Real-Time Web!

Real-Time Web!

Real-Time Web!

Like me you may well be fed up of hearing and seeing this term. However, I’m guessing that you’ll be fed up for a different reason to me. I’m actually very excited about the real-time web (I’m sure you’ll have noticed) but I want to see it used as more than just a buzz term. I want to see real-time used in the true sense of the term – to mean that something has happened within the last few milliseconds. I want it to mean that the tweet you are reading, the picture you are viewing, the status update you are reading, the event you are being notified of is happening NOW.

Google no longer takes days to index a web site or find a new blog post. For things like blog posts, new web sites, certain types of news and future events it doesn’t really matter if we only find out about them within hours of their availability. But with other things such as live events, breaking news and opportunities, seconds, and sometimes milliseconds, really do matter.

When does instant real-time matter? When do you need to be informed that something is happening now? When do seconds, or even milliseconds, really matter?

Here are a few examples that I can think of:

  • Live events – notifications related to live events completely lose their context if they are delivered too late. With live events seconds matter. If there is a system using the live event notifications, such as a betting platform them milliseconds matter. As soon as a goal is scored in a football match betting needs to be temporarily stopped until the odds can be updated to take into account the new scoreline. A good example of this is PickLive Football (previously Football 3’s).
  • Alarm notifications – If you have a system hooked into your house alarm, or a power system alarm then delivery of the alarm notification needs to be instantaneous so that it can be quickly acted upon. So, a firm such as AlertMe would probably be very interested.
  • Opportunities – If you check in to a cafe using a platform such as Four Square or Gowalla then there is a finite amount of time during which that location update will be valid. During that time there is opportunity for people to meet up with you. Another example might be that an unscheduled event is all of a sudden is taking place. Without instant notification of that event you would miss it.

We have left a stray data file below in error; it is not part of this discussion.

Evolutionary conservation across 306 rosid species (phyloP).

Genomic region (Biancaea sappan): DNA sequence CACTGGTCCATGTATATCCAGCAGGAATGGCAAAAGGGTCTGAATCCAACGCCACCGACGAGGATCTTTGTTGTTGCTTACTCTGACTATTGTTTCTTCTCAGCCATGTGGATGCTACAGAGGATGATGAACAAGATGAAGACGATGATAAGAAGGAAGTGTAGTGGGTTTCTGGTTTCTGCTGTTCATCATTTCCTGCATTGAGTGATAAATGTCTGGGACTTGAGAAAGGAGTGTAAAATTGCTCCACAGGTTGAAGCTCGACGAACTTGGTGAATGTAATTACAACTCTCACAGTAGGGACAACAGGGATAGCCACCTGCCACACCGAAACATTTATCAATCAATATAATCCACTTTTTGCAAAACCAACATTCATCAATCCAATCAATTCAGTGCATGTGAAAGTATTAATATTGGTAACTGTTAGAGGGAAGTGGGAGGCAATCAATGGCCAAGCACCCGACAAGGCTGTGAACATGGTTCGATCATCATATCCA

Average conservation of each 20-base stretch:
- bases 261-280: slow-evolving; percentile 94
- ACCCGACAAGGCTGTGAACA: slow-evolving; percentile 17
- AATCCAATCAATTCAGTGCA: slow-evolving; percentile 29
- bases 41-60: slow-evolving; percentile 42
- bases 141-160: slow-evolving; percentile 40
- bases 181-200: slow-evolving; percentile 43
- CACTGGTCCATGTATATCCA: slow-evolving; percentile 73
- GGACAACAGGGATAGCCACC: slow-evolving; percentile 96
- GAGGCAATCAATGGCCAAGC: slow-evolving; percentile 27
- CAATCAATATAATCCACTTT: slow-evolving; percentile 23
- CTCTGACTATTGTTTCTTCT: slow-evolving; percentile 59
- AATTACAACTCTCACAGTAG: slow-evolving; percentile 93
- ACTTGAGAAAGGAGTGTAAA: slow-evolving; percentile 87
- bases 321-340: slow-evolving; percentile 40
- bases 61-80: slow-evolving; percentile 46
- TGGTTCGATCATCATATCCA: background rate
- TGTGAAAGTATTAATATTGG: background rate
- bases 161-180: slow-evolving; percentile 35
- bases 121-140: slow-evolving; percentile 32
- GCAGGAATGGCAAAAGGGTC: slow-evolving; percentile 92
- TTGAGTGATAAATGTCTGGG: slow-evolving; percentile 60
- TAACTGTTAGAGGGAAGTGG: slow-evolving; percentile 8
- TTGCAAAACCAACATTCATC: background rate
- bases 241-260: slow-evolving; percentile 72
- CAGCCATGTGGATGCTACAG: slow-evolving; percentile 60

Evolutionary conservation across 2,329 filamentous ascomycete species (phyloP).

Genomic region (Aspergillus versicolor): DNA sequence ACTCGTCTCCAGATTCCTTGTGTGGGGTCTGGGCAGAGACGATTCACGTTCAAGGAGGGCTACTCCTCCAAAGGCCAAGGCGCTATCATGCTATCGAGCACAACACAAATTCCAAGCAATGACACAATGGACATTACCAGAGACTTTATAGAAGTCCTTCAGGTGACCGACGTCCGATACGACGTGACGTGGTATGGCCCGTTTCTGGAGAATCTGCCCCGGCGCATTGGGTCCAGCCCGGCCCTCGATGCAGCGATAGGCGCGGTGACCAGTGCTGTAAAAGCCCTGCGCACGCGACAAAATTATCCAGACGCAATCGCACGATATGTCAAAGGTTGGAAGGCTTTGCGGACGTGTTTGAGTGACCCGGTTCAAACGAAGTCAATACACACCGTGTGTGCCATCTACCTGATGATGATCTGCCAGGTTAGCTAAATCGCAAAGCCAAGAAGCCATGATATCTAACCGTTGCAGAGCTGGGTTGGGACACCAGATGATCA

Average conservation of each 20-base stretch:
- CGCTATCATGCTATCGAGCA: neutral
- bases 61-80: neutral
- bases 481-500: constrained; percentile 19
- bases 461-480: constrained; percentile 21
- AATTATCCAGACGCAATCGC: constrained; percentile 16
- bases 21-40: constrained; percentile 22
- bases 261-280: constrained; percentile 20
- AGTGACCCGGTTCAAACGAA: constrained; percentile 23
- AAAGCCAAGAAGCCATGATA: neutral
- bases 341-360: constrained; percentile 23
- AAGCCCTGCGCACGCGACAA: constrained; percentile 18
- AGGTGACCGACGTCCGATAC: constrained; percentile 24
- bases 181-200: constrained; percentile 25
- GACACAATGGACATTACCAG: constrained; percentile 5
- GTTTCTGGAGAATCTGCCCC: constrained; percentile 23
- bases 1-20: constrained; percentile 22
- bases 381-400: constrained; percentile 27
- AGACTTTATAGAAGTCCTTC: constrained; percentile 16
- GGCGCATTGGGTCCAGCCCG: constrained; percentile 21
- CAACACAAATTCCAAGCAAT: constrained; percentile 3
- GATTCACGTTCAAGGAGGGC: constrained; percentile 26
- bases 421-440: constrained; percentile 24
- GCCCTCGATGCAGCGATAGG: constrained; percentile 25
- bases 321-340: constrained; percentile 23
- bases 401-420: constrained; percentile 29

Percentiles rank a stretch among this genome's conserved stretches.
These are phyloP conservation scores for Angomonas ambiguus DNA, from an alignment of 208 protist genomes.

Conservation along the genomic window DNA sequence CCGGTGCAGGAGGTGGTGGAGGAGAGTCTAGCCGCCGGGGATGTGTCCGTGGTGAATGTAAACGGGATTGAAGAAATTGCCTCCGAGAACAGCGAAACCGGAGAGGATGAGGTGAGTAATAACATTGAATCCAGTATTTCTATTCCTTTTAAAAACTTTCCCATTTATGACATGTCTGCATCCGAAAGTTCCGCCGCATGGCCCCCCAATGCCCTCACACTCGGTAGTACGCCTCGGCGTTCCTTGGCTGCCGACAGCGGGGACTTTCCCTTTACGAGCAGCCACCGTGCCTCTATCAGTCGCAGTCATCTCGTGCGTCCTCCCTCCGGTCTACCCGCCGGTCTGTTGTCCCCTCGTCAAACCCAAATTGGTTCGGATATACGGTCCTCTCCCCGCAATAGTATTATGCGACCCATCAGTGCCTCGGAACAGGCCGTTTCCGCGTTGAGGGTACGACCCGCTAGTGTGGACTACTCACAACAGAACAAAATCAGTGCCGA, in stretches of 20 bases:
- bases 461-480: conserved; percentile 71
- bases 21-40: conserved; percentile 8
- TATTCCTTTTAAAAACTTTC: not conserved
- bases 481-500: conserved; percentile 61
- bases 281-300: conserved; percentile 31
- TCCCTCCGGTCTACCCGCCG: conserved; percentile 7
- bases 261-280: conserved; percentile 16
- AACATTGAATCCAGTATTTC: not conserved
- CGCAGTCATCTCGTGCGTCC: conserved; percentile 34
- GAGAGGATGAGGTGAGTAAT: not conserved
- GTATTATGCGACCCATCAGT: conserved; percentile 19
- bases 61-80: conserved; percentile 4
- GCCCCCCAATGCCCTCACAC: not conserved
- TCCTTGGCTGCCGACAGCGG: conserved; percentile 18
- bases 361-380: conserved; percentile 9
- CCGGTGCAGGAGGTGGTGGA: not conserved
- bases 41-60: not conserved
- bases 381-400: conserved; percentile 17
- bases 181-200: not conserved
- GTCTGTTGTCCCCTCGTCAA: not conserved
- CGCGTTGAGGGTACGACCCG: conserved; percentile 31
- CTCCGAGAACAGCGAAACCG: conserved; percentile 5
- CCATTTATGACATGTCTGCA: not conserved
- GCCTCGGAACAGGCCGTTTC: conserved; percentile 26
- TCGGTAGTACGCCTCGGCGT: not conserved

• Collaboration and communication – Good examples of this are instant messaging and Google Wave. I’m sure there are loads of other platforms out there where instant updates are required to ensure that people aren’t left waiting for a reply and don’t spend time composing a replies that are irrelevant or out of date.

I’d love to get your feedback on this so please leave you comments and ideas below.

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  • http://funderrated.com Nick Smith

    Reading this made me remember a great BBC Horizon documentary called ‘Do you now what Time it is?’ – good clip from it here – http://www.youtube.com/watch?v=5KuJxcjYyDg .

    It’s pretty tricky to actually define what time itself is – and many smart people have said that time is relative for each person experiencing it. Maybe the ‘real-timeness’ of something (a notification, opportunity, tweet and so on) is less important than how that something exists relative to the person experiencing it… Maybe different people need different definitions of ‘real time’ applied to them individually – i.e my real time can be different to your real time, or my grandparent’s real time.
    Anyway, I agree, there are big opportunities for taking the concept of real time further, and interestingly Google seems to consider real-time a priority too regarding the indexing of content…http://www.readwriteweb.com/archives/google_developing_real_time_index.php

  • Marc Labuhn

    I would argue that real time is only ever required if there is an interactive element to the information, i.e. any time your reactions to an event may influence the outcome.

    Notifications about live events that you cannot influence need to arrive in sync with the primary information, but most of the time, a recording of both replayed in sync at a later time are indistinguishable from the live event from the viewer’s perspective.

    The other examples you list in your post are specific examples of this general idea; betting, trading, collaboration – in each case, real time matters because you play an active role in shaping the outcome of the event.

    I for one still prefer to see information like news or documentaries presented in a form that has been processed and refined, rather than a never-ending stream of raw, unprocessed (but real time) data.

  • http://football.picklive.com/ Tim

    Great post Phil – our game revolves around every action in a football match, every pass, every tackle, every shot, every interception etc. There is an action about once every couple of seconds so for us NOW really matters!
    Keep fighting the good fight (the real-time one)!

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